POSSIBLE SPOILERS, IF YOU CARE ABOUT THAT SORT OF THING
Alain Corneau's Love Crime is teasingly taut and seductively compelling in all the right places. The main tease comes in the form of a mystery wherein the viewer knows that the protagonist is up to something, and the film challenges us, dares us, to try to figure out what the details might be prior to the climactic comeuppance. While watching this film study of "the perfect crime," I wasn't reminded so much of Hitchcock's Dial M For Murder as I was of Kieślowski's Three Colors: White. In both films, the main character begins doing things that at first don't seem like much more than personal ways of coping with recent humiliation and lost love. Only as they keep going on does the viewer begin to realize that every detail of their behavior has been carefully, almost silently planned. This is perhaps a bit less so in Corneau's film, which, as I suggested above, delights in teasing the audience.
There are other teases, as well: a lesbian subtext at one point begins to bubble over before being interrupted at just the right moment, a harbinger of chaos for everybody involved, from the seducer, to the subordinate, and, finally, to the interrupter. Kristin Scott Thomas and Ludivine Sagnier are brilliant in their roles-- so good, it's a shame they most likely will not reprise their roles in De Palma's remake. Speaking of that remake, as the film began by taking us right into a work session between the two women at the boss' home, and with the lesbian subtext teasing from the start, I couldn't help but think of how De Palma might begin his remake with the sort of subconscious message from the id he is known for.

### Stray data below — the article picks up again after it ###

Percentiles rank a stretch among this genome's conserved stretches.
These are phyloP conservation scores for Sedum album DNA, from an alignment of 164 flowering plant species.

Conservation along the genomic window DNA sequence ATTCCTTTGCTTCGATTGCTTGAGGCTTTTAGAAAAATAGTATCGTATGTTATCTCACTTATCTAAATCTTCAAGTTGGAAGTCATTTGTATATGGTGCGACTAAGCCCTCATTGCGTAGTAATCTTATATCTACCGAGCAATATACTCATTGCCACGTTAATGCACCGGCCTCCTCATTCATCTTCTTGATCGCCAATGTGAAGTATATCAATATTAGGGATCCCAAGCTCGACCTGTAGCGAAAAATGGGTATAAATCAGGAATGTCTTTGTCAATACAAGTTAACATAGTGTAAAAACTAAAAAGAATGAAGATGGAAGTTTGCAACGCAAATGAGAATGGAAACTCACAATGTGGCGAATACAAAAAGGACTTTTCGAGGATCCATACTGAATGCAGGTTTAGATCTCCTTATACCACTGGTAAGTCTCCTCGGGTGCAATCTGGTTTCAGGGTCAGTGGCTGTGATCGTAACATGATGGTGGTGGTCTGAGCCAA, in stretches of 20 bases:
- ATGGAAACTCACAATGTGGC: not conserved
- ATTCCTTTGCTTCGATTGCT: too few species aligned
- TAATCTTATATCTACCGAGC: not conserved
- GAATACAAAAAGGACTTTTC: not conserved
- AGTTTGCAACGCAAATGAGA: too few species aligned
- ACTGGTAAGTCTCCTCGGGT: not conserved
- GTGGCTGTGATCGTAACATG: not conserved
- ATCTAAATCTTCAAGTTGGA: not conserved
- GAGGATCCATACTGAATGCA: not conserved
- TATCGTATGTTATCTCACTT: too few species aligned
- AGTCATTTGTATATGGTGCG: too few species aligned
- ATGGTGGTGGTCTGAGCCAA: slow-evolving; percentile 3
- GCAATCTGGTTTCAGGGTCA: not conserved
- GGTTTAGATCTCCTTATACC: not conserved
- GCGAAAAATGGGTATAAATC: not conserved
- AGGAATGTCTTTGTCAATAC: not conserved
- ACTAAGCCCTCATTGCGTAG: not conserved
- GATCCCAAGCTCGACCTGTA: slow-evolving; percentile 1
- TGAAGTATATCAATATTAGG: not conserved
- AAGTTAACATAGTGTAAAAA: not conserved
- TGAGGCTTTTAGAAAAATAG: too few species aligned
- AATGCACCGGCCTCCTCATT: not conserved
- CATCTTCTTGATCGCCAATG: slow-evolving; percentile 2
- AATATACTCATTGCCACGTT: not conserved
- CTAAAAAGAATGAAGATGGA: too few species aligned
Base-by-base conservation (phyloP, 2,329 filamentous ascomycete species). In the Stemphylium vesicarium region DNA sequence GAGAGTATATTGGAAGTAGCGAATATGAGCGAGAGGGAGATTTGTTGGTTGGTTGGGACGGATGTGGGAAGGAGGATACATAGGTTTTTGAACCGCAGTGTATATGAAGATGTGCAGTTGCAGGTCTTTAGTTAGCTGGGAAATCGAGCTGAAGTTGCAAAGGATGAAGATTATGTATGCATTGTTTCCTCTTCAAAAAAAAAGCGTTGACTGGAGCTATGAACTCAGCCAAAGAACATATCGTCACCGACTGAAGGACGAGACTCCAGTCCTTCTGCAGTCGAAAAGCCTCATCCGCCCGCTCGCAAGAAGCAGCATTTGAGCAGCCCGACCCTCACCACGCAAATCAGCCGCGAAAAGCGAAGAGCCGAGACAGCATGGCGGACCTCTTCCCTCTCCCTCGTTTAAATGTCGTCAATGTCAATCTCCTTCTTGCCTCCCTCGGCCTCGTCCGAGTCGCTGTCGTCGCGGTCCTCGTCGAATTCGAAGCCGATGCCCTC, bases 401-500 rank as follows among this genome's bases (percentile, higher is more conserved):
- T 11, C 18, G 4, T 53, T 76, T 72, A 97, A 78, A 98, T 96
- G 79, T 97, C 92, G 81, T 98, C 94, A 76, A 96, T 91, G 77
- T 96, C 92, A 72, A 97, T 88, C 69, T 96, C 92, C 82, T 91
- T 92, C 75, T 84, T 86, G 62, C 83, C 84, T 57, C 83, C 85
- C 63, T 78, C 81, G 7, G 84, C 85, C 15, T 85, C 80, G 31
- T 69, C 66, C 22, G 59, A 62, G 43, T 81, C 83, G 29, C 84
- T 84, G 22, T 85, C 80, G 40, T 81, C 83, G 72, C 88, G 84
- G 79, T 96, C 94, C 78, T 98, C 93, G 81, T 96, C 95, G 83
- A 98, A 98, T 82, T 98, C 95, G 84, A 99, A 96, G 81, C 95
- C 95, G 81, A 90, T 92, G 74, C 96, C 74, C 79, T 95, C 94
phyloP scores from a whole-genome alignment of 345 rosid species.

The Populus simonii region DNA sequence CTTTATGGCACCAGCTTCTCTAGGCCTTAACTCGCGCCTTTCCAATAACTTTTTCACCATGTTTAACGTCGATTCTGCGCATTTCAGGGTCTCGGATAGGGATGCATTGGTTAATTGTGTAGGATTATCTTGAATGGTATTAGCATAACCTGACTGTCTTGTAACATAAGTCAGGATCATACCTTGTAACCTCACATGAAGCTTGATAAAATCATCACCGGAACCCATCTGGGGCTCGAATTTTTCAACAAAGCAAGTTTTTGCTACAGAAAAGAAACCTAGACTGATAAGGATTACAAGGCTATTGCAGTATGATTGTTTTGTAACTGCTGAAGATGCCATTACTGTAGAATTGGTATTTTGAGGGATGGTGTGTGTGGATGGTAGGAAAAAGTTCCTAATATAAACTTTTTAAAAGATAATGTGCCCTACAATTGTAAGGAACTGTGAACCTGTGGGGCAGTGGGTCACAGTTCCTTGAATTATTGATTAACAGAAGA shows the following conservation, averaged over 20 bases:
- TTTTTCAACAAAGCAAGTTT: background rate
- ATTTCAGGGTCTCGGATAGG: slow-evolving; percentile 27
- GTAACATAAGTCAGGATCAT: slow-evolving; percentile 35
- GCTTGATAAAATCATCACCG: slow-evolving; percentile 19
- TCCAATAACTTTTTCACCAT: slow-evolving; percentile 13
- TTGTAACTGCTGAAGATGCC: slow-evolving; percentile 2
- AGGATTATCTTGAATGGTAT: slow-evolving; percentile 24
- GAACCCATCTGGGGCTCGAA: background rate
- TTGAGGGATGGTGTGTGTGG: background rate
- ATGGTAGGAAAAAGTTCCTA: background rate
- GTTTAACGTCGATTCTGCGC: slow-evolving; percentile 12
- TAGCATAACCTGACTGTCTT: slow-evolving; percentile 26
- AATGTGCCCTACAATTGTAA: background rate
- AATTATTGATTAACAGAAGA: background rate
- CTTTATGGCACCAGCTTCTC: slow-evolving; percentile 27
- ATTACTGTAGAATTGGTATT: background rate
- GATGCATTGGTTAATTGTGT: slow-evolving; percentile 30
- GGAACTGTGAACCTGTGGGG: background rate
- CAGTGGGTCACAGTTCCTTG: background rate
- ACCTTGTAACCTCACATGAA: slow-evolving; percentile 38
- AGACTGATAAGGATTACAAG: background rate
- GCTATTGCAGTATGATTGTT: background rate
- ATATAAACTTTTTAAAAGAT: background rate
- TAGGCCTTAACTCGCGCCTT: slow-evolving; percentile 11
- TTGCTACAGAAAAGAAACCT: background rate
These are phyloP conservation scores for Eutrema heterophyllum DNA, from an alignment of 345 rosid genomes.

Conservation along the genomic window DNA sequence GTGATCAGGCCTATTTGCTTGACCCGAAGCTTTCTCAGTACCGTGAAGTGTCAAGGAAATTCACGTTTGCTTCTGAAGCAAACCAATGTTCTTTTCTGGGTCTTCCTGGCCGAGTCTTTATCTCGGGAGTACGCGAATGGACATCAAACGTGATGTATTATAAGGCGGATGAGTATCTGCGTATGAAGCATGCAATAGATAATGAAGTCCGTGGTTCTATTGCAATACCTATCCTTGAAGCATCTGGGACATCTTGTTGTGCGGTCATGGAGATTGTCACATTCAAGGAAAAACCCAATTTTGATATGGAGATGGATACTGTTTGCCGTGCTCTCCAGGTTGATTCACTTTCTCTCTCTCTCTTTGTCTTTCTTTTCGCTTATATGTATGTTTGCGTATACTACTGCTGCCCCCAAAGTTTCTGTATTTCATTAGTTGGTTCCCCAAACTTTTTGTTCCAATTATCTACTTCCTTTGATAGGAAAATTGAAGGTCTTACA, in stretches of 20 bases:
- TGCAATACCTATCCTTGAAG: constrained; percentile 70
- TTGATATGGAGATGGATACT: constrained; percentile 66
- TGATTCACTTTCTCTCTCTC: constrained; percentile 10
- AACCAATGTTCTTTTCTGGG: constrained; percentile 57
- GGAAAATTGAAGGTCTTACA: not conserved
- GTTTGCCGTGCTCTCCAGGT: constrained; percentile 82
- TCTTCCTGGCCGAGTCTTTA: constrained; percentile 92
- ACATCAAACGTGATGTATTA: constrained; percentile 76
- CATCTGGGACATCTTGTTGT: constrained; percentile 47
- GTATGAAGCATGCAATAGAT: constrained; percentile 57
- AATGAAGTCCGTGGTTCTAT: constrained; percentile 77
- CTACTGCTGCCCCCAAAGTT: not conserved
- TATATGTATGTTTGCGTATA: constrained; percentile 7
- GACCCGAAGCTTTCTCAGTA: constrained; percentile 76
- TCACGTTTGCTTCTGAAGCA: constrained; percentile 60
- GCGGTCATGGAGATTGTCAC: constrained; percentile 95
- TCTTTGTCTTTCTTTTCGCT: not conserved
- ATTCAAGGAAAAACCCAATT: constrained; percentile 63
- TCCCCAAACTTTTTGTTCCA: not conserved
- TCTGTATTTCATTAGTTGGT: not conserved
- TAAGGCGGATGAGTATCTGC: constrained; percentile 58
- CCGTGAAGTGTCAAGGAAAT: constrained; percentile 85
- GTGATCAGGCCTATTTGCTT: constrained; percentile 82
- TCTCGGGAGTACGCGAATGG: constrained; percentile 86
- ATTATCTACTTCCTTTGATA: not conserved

In other areas of the film, I could definitely see where De Palma could push the envelope visually, especially with the flashbacks, which Corneau displays in perfunctory black-and-white. Corneau's film has a nice visual motif throughout of Sagnier at her desk-- every time we see her at her desk she is nothing less than compelling, whether she is busy with work, waiting for a lover that never comes, or gazing straight ahead, frozen with alternating fear/regret/vengeance. The sparse soundtrack touches the right notes of unsettled business, leaving the viewer to wonder where the story will go from where it nevertheless ends.